1/2 c prepared mango chutney (The prepared stuffed is good, but crazy expensive. I'm hoping to find a recipe and make my own, next time.)
2 tbs cider vinegar
2 tbs canola or other vegetable oil
2 tbs unweetened pineapple or OJ
1 large garlic clove, pressed or minced (and for once, I stuck to the amount of garlic called for in the recipe)
1 tbs soy sauce
1 teas salt
pinch of cayenne (which I left out, because the "mild" chutney had a bit of a bite to it, and we're wimps)
4 cups cooked brown rice, at room temp
1 cup fresh or unsweetened canned pineapple chunks
2 scallions, sliced on the diagonal
2 celery stalks, thinly sliced on the diagonal (I managed to forget to put celery on the list, despite the number of trips we've made to various stores this week)
1 red, yellow, or green bell pepper, seeded and chopped
2 cups mung bean sprouts (1/2 pound) (we used alfafa sprouts, because that's what the market had. I've no idea how close to 2 cups we got, because I just threw some in. 2 cups of sprouts is a lot of sprouts.)
1/2 c raisins
1 c drained baby corn (15 oz can)
1/2 c toasted peanuts or cashews (I'm sure they would have been better toasted. I am ultimately lazy, however.)
- Combine dressing ingredients in blender or food processor until smooth (or you can mix by hand, if you don't feel like hauling the appliances out of the box because you're still unpacking.)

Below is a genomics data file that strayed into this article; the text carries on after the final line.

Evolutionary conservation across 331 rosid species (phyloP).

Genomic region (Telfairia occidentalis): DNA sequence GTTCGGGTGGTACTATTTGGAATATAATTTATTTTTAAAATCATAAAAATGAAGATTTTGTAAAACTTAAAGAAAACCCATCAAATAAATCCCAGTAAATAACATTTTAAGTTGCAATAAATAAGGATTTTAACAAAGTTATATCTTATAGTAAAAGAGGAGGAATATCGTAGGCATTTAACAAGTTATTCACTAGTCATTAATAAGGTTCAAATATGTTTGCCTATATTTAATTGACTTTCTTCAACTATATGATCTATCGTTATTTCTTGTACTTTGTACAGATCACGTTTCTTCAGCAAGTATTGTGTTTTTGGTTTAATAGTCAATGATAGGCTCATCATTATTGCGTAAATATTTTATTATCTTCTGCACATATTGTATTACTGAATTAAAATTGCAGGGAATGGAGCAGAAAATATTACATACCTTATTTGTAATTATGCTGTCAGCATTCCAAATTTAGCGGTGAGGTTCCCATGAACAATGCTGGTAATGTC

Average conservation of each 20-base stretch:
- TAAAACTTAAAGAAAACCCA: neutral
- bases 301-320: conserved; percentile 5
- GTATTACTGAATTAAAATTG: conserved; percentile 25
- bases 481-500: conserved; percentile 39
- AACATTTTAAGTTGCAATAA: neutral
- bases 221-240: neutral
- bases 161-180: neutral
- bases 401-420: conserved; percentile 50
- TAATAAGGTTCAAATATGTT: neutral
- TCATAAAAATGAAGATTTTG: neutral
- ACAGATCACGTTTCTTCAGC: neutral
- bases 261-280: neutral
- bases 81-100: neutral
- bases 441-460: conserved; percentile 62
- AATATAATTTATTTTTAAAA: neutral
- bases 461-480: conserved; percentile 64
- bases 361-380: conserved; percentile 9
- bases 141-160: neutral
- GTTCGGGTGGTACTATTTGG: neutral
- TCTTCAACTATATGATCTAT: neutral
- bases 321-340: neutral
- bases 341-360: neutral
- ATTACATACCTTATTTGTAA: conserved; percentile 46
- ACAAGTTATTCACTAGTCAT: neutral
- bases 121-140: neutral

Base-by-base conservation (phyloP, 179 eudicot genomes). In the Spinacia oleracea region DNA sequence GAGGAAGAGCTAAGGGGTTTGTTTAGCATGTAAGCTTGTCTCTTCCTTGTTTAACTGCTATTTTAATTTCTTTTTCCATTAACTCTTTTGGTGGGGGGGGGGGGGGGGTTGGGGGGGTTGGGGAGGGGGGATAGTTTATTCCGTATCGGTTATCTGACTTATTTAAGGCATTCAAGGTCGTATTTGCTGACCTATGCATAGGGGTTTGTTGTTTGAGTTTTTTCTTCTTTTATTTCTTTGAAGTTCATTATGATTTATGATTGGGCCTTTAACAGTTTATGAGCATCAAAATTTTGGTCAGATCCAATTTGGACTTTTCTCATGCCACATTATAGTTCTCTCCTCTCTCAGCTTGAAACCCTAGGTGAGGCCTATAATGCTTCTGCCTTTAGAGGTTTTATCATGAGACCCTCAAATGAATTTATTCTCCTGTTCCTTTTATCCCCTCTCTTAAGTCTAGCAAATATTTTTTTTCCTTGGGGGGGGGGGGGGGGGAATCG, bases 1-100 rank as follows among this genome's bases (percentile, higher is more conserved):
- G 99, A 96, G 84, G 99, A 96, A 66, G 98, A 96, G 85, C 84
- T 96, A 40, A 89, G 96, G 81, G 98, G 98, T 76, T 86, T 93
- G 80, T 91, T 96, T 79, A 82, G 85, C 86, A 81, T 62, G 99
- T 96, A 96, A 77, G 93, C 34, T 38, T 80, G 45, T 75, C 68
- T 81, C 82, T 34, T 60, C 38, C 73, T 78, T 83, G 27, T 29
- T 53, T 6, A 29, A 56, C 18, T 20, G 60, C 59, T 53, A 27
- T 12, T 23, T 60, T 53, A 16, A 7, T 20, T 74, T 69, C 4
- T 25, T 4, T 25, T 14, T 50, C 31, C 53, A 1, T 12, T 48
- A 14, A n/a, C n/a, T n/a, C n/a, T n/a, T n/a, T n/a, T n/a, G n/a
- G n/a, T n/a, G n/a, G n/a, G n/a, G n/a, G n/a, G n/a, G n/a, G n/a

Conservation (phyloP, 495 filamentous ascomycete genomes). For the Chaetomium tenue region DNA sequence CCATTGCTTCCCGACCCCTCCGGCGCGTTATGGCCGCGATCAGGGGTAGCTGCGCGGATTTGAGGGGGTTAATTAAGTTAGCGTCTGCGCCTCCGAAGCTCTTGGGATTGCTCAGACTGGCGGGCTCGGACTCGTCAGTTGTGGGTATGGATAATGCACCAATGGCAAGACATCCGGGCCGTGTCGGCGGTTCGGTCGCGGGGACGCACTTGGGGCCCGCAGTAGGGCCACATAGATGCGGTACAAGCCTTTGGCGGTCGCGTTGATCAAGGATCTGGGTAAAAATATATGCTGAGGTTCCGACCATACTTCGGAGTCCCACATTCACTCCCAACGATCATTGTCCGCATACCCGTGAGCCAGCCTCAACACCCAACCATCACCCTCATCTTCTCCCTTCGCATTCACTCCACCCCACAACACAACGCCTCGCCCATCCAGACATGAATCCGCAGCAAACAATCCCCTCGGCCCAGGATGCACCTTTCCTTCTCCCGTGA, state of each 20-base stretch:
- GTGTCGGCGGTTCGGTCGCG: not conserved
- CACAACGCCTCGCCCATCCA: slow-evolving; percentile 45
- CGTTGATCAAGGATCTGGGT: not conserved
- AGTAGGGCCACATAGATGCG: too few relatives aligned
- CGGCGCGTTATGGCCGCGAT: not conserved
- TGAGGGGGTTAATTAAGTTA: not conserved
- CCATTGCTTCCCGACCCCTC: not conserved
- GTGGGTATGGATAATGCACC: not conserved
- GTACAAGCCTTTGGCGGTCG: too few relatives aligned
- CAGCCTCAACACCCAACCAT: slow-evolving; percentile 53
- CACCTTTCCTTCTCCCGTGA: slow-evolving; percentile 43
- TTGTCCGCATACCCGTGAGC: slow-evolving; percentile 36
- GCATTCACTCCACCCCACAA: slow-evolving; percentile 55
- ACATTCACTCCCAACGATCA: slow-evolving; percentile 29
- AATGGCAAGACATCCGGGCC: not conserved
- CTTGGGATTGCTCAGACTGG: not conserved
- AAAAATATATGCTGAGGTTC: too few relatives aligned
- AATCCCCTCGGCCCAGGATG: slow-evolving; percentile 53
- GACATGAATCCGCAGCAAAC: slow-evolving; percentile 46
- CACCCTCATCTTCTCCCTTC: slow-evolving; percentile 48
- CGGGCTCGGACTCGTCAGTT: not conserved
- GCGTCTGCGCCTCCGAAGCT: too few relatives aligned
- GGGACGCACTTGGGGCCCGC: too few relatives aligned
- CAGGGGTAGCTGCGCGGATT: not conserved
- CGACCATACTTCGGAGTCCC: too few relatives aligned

- In a large serving bowl, combine everything but the corn and sprouts. Add dressing; mix. Add corn and sprouts, genetly. Serve at room tempreature or cold.
Serves 6 (hah; we are going to be eating this for days); per 12 ounce sserving, 389 calories, 8.9 g protein, 11.6 g fat, 67.6 gram carbs, 705 mg sodium.
Local green pepper and sprouts; some of the rest brought at a local business (Deep Roots.)
The verdict? I think it's just fabulous. Jeff said it was very tasty. It was sweet and sour (though more sweet than sour) and complex. More cashews would have been nice, and more raisins (half a cup of raisins just got lost in everything else, though very very tasty when I stumbled across one.) I hate to say this, because part of the reason for fixing this sort of thing is to work in eating less meat, but it would be lovely with some grilled shrimp (or tofu. Hrms. And Jeff suggests turkey.) It was tasty meatless, but also would have been good with meat for a heartier dinner. I'll make this again, but probably at a half batch (it really did make a ton, something I always manage to forget about this cookbook); it would make excellent tote-able lunch.